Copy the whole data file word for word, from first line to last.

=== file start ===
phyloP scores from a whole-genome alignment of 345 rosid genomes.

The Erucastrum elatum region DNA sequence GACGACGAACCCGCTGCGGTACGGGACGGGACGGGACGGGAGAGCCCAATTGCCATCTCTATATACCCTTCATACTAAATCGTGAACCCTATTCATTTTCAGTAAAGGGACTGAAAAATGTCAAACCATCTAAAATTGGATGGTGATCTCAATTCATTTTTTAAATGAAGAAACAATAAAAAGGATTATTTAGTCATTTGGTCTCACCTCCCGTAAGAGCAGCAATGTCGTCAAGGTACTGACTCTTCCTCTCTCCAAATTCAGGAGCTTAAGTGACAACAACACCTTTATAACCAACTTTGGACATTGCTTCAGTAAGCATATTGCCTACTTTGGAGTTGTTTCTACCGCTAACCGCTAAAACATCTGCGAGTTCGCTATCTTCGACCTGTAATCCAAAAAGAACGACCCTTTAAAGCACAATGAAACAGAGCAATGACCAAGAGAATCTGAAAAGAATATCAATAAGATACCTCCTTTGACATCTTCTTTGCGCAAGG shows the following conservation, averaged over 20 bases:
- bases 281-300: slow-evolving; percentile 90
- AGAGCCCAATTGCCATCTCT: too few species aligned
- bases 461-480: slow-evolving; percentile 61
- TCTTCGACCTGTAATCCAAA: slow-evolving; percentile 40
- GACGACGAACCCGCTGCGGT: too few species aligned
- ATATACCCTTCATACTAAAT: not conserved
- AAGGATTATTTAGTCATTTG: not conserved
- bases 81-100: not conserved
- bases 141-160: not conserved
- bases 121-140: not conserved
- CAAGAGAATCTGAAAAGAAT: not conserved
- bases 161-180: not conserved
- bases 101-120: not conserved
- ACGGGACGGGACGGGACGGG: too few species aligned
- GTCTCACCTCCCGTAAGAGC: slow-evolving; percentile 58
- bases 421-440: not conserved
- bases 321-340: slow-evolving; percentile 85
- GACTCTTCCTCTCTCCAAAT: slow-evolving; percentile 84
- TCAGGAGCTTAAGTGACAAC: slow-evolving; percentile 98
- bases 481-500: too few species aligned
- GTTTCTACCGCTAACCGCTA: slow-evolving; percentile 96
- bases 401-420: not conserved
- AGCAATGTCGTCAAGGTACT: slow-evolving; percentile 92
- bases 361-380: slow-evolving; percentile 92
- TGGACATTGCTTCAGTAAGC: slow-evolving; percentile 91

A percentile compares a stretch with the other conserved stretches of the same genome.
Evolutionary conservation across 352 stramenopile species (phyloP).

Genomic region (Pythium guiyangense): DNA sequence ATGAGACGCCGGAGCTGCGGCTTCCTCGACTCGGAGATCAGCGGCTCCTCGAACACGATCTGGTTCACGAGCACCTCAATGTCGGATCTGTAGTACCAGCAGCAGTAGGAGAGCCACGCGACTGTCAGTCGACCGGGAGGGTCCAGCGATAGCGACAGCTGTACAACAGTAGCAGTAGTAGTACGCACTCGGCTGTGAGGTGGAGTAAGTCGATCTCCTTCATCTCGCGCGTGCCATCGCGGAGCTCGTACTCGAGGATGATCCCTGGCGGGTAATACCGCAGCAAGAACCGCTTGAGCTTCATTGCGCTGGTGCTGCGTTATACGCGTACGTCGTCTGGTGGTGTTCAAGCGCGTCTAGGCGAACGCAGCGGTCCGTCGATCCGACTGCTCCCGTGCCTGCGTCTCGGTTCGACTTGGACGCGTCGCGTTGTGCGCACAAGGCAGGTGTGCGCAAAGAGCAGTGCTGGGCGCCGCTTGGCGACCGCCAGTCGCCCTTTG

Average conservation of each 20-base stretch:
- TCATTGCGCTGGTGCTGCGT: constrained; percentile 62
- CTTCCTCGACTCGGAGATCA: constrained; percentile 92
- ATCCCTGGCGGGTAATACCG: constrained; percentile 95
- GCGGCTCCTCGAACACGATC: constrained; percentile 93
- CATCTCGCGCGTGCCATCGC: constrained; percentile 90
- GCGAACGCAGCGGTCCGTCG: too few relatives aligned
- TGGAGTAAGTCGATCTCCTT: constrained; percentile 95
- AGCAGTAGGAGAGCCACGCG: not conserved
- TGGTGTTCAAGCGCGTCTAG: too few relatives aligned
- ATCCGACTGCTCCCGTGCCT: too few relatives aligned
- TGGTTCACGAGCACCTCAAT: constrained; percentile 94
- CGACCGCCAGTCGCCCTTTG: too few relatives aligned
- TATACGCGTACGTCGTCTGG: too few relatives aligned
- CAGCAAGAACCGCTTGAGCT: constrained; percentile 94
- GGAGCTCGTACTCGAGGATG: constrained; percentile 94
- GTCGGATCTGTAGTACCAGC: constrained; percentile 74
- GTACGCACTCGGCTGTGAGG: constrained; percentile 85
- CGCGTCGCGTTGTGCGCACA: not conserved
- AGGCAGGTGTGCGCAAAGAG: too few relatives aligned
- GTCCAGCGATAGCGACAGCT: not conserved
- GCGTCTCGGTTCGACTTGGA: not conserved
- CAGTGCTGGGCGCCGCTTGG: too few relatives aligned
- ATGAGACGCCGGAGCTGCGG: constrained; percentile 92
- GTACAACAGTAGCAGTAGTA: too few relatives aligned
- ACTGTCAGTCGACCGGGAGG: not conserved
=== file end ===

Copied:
phyloP scores from a whole-genome alignment of 345 rosid genomes.

The Erucastrum elatum region DNA sequence GACGACGAACCCGCTGCGGTACGGGACGGGACGGGACGGGAGAGCCCAATTGCCATCTCTATATACCCTTCATACTAAATCGTGAACCCTATTCATTTTCAGTAAAGGGACTGAAAAATGTCAAACCATCTAAAATTGGATGGTGATCTCAATTCATTTTTTAAATGAAGAAACAATAAAAAGGATTATTTAGTCATTTGGTCTCACCTCCCGTAAGAGCAGCAATGTCGTCAAGGTACTGACTCTTCCTCTCTCCAAATTCAGGAGCTTAAGTGACAACAACACCTTTATAACCAACTTTGGACATTGCTTCAGTAAGCATATTGCCTACTTTGGAGTTGTTTCTACCGCTAACCGCTAAAACATCTGCGAGTTCGCTATCTTCGACCTGTAATCCAAAAAGAACGACCCTTTAAAGCACAATGAAACAGAGCAATGACCAAGAGAATCTGAAAAGAATATCAATAAGATACCTCCTTTGACATCTTCTTTGCGCAAGG shows the following conservation, averaged over 20 bases:
- bases 281-300: slow-evolving; percentile 90
- AGAGCCCAATTGCCATCTCT: too few species aligned
- bases 461-480: slow-evolving; percentile 61
- TCTTCGACCTGTAATCCAAA: slow-evolving; percentile 40
- GACGACGAACCCGCTGCGGT: too few species aligned
- ATATACCCTTCATACTAAAT: not conserved
- AAGGATTATTTAGTCATTTG: not conserved
- bases 81-100: not conserved
- bases 141-160: not conserved
- bases 121-140: not conserved
- CAAGAGAATCTGAAAAGAAT: not conserved
- bases 161-180: not conserved
- bases 101-120: not conserved
- ACGGGACGGGACGGGACGGG: too few species aligned
- GTCTCACCTCCCGTAAGAGC: slow-evolving; percentile 58
- bases 421-440: not conserved
- bases 321-340: slow-evolving; percentile 85
- GACTCTTCCTCTCTCCAAAT: slow-evolving; percentile 84
- TCAGGAGCTTAAGTGACAAC: slow-evolving; percentile 98
- bases 481-500: too few species aligned
- GTTTCTACCGCTAACCGCTA: slow-evolving; percentile 96
- bases 401-420: not conserved
- AGCAATGTCGTCAAGGTACT: slow-evolving; percentile 92
- bases 361-380: slow-evolving; percentile 92
- TGGACATTGCTTCAGTAAGC: slow-evolving; percentile 91

A percentile compares a stretch with the other conserved stretches of the same genome.
Evolutionary conservation across 352 stramenopile species (phyloP).

Genomic region (Pythium guiyangense): DNA sequence ATGAGACGCCGGAGCTGCGGCTTCCTCGACTCGGAGATCAGCGGCTCCTCGAACACGATCTGGTTCACGAGCACCTCAATGTCGGATCTGTAGTACCAGCAGCAGTAGGAGAGCCACGCGACTGTCAGTCGACCGGGAGGGTCCAGCGATAGCGACAGCTGTACAACAGTAGCAGTAGTAGTACGCACTCGGCTGTGAGGTGGAGTAAGTCGATCTCCTTCATCTCGCGCGTGCCATCGCGGAGCTCGTACTCGAGGATGATCCCTGGCGGGTAATACCGCAGCAAGAACCGCTTGAGCTTCATTGCGCTGGTGCTGCGTTATACGCGTACGTCGTCTGGTGGTGTTCAAGCGCGTCTAGGCGAACGCAGCGGTCCGTCGATCCGACTGCTCCCGTGCCTGCGTCTCGGTTCGACTTGGACGCGTCGCGTTGTGCGCACAAGGCAGGTGTGCGCAAAGAGCAGTGCTGGGCGCCGCTTGGCGACCGCCAGTCGCCCTTTG

Average conservation of each 20-base stretch:
- TCATTGCGCTGGTGCTGCGT: constrained; percentile 62
- CTTCCTCGACTCGGAGATCA: constrained; percentile 92
- ATCCCTGGCGGGTAATACCG: constrained; percentile 95
- GCGGCTCCTCGAACACGATC: constrained; percentile 93
- CATCTCGCGCGTGCCATCGC: constrained; percentile 90
- GCGAACGCAGCGGTCCGTCG: too few relatives aligned
- TGGAGTAAGTCGATCTCCTT: constrained; percentile 95
- AGCAGTAGGAGAGCCACGCG: not conserved
- TGGTGTTCAAGCGCGTCTAG: too few relatives aligned
- ATCCGACTGCTCCCGTGCCT: too few relatives aligned
- TGGTTCACGAGCACCTCAAT: constrained; percentile 94
- CGACCGCCAGTCGCCCTTTG: too few relatives aligned
- TATACGCGTACGTCGTCTGG: too few relatives aligned
- CAGCAAGAACCGCTTGAGCT: constrained; percentile 94
- GGAGCTCGTACTCGAGGATG: constrained; percentile 94
- GTCGGATCTGTAGTACCAGC: constrained; percentile 74
- GTACGCACTCGGCTGTGAGG: constrained; percentile 85
- CGCGTCGCGTTGTGCGCACA: not conserved
- AGGCAGGTGTGCGCAAAGAG: too few relatives aligned
- GTCCAGCGATAGCGACAGCT: not conserved
- GCGTCTCGGTTCGACTTGGA: not conserved
- CAGTGCTGGGCGCCGCTTGG: too few relatives aligned
- ATGAGACGCCGGAGCTGCGG: constrained; percentile 92
- GTACAACAGTAGCAGTAGTA: too few relatives aligned
- ACTGTCAGTCGACCGGGAGG: not conserved